Supersaturation of canine gallbladder bile with calcium bilirubinate during formation of pigment gallstones

Lillian G. Dawes, David L. Nahrwold, Robert V Rege

Research output: Contribution to journalArticle

18 Citations (Scopus)

Abstract

Analogous to cholesterol gallstones forming in bile supersaturated with cholesterol, pigment gallstones may form in bile supersaturated with calcium bilirubinate. We tested this hypothesis in a dietary model of pigment gallstones. The concentration of ionized calcium (Ca++) and unconjugated bilirubin (UCB) was measured in 15 normal dogs and in 15 dogs with pigment gallstones induced by 6 weeks of a methionine-deficient diet. Although there was minimal change in the gallbladder's ability to acidify or concentrate bile, both [Ca++]and [UCB]markedly increased. These values were compared with equilibrium concentrations in model bile solutions. In all normal bile, the [UCB]was equal to or lower than the mean [UCB]concentration of model bile solutions with comparable [Ca++]. However, in all but one bile sample from dogs with pigment gallstones, the [UCB]exceeded this concentration and was therefore supersaturated with calcium bilirubinate. This supports the hypothesis that calcium bilirubinate precipitation is important in the formation and growth of pigment gallstones.

Original languageEnglish (US)
Pages (from-to)82-88
Number of pages7
JournalThe American Journal of Surgery
Volume157
Issue number1
DOIs
StatePublished - 1989

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Gallstones
Gallbladder
Bilirubin
Bile
Canidae
Dogs
Cholesterol
Methionine
Diet
Calcium
Growth

ASJC Scopus subject areas

  • Surgery

Cite this

Supersaturation of canine gallbladder bile with calcium bilirubinate during formation of pigment gallstones. / Dawes, Lillian G.; Nahrwold, David L.; Rege, Robert V.

In: The American Journal of Surgery, Vol. 157, No. 1, 1989, p. 82-88.

Research output: Contribution to journalArticle

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abstract = "Analogous to cholesterol gallstones forming in bile supersaturated with cholesterol, pigment gallstones may form in bile supersaturated with calcium bilirubinate. We tested this hypothesis in a dietary model of pigment gallstones. The concentration of ionized calcium (Ca++) and unconjugated bilirubin (UCB) was measured in 15 normal dogs and in 15 dogs with pigment gallstones induced by 6 weeks of a methionine-deficient diet. Although there was minimal change in the gallbladder's ability to acidify or concentrate bile, both [Ca++]and [UCB]markedly increased. These values were compared with equilibrium concentrations in model bile solutions. In all normal bile, the [UCB]was equal to or lower than the mean [UCB]concentration of model bile solutions with comparable [Ca++]. However, in all but one bile sample from dogs with pigment gallstones, the [UCB]exceeded this concentration and was therefore supersaturated with calcium bilirubinate. This supports the hypothesis that calcium bilirubinate precipitation is important in the formation and growth of pigment gallstones.",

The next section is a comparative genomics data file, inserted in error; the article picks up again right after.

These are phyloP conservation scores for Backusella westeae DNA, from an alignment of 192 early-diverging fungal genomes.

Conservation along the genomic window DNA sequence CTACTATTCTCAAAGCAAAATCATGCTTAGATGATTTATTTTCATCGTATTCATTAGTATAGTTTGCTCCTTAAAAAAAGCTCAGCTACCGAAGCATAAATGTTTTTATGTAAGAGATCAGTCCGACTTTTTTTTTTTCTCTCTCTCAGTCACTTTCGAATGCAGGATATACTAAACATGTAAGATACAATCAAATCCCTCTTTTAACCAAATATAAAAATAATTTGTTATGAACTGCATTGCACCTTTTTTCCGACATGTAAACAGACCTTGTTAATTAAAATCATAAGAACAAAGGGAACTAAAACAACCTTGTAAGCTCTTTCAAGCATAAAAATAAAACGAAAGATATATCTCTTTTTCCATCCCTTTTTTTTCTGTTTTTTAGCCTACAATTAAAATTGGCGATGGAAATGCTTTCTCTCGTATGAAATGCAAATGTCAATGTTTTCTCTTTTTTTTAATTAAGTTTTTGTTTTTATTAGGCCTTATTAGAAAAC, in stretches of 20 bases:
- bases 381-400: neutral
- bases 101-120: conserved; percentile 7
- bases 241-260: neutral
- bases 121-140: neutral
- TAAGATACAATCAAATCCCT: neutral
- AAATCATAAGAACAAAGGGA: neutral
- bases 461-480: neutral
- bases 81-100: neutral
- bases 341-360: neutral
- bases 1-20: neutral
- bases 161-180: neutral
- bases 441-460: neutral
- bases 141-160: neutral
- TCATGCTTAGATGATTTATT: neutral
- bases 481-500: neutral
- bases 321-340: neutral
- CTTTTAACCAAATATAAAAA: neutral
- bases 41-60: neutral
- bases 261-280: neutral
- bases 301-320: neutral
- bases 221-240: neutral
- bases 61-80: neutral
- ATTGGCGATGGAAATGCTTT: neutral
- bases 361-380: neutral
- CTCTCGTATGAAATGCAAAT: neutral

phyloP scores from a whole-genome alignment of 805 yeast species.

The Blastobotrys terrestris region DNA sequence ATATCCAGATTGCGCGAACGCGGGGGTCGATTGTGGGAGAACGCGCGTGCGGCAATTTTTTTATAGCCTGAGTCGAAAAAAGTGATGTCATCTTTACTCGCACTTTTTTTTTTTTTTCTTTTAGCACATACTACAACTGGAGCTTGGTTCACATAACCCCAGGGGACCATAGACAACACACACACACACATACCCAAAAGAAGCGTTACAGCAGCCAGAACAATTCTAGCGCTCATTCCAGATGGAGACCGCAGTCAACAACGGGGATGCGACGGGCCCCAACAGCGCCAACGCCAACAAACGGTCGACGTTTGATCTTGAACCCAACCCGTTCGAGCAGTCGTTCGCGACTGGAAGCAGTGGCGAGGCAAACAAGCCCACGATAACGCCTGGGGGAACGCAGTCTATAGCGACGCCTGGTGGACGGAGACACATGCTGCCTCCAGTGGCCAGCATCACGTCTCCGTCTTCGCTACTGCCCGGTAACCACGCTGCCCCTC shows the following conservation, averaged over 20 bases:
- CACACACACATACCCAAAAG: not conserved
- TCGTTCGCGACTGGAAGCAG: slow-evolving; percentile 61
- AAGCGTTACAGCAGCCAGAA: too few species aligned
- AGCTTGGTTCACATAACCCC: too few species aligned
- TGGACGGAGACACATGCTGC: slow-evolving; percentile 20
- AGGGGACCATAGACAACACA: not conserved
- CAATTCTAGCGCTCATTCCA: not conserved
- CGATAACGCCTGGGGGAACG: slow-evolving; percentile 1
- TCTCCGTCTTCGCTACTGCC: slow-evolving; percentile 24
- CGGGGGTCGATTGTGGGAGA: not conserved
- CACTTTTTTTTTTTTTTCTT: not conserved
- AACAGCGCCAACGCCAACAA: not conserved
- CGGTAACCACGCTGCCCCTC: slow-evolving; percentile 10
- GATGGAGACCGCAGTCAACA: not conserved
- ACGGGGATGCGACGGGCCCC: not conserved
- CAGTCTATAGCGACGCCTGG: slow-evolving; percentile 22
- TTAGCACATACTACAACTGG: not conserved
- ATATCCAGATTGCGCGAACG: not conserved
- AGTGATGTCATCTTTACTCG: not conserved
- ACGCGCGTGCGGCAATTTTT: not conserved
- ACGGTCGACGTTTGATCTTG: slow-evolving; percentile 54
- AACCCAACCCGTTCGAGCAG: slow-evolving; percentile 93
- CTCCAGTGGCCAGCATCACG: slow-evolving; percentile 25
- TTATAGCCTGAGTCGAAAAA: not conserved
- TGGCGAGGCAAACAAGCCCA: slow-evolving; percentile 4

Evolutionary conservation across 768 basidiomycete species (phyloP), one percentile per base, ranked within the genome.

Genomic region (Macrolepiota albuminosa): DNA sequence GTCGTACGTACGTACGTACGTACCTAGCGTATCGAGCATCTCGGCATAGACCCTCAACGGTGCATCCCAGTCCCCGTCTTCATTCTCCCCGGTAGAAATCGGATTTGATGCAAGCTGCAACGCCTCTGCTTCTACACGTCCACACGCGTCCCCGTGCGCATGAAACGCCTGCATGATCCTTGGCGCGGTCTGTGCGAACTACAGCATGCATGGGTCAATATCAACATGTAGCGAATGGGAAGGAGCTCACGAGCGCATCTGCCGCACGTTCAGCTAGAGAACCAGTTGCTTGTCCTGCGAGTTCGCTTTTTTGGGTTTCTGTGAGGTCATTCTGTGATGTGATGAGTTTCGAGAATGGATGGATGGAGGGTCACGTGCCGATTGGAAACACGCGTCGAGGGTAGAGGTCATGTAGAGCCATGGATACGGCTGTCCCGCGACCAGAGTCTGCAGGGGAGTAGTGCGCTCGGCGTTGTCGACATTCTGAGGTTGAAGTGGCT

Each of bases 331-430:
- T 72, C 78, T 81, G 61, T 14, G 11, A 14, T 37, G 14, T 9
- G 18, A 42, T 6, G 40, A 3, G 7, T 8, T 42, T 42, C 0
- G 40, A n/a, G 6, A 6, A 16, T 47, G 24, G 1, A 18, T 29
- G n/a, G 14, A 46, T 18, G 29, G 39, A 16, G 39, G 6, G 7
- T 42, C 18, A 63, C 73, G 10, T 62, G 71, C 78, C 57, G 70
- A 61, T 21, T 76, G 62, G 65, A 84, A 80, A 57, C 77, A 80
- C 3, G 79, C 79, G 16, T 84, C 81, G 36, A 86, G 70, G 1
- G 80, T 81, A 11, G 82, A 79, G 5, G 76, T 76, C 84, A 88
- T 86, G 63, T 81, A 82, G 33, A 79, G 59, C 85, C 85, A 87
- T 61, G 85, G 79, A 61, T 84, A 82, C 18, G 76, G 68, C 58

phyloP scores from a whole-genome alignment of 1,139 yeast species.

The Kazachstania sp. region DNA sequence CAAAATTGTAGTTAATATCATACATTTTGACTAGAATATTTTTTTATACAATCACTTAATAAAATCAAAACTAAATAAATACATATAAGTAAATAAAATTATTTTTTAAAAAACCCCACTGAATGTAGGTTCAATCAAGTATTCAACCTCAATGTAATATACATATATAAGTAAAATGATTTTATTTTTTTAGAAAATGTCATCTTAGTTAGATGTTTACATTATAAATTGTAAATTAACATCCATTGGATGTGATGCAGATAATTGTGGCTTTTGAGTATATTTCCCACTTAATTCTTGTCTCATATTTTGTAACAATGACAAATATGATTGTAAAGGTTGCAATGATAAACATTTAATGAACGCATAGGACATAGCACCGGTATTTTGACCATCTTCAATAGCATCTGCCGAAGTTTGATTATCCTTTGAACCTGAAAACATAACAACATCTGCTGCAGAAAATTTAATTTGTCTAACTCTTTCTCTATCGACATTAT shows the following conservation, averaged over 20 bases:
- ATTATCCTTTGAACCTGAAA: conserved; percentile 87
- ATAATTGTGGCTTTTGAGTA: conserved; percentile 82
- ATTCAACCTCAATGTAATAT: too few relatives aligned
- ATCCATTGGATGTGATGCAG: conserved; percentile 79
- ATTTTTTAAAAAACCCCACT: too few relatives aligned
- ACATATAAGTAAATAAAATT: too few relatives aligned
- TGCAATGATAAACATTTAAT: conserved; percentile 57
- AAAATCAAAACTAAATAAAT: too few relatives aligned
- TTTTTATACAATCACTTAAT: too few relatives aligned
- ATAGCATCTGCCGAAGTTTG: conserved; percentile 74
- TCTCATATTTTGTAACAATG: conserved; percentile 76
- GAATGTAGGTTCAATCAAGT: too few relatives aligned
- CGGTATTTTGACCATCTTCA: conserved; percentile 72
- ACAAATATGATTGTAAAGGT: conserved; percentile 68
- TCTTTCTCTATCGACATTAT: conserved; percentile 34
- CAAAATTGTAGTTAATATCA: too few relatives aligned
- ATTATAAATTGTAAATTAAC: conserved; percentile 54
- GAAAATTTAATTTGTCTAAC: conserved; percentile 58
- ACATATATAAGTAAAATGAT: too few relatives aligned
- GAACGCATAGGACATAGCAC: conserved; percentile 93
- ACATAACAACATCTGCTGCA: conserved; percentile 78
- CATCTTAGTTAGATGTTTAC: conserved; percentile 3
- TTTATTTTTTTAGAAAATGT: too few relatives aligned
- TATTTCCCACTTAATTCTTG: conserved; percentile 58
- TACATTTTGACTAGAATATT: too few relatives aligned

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AB - Analogous to cholesterol gallstones forming in bile supersaturated with cholesterol, pigment gallstones may form in bile supersaturated with calcium bilirubinate. We tested this hypothesis in a dietary model of pigment gallstones. The concentration of ionized calcium (Ca++) and unconjugated bilirubin (UCB) was measured in 15 normal dogs and in 15 dogs with pigment gallstones induced by 6 weeks of a methionine-deficient diet. Although there was minimal change in the gallbladder's ability to acidify or concentrate bile, both [Ca++]and [UCB]markedly increased. These values were compared with equilibrium concentrations in model bile solutions. In all normal bile, the [UCB]was equal to or lower than the mean [UCB]concentration of model bile solutions with comparable [Ca++]. However, in all but one bile sample from dogs with pigment gallstones, the [UCB]exceeded this concentration and was therefore supersaturated with calcium bilirubinate. This supports the hypothesis that calcium bilirubinate precipitation is important in the formation and growth of pigment gallstones.

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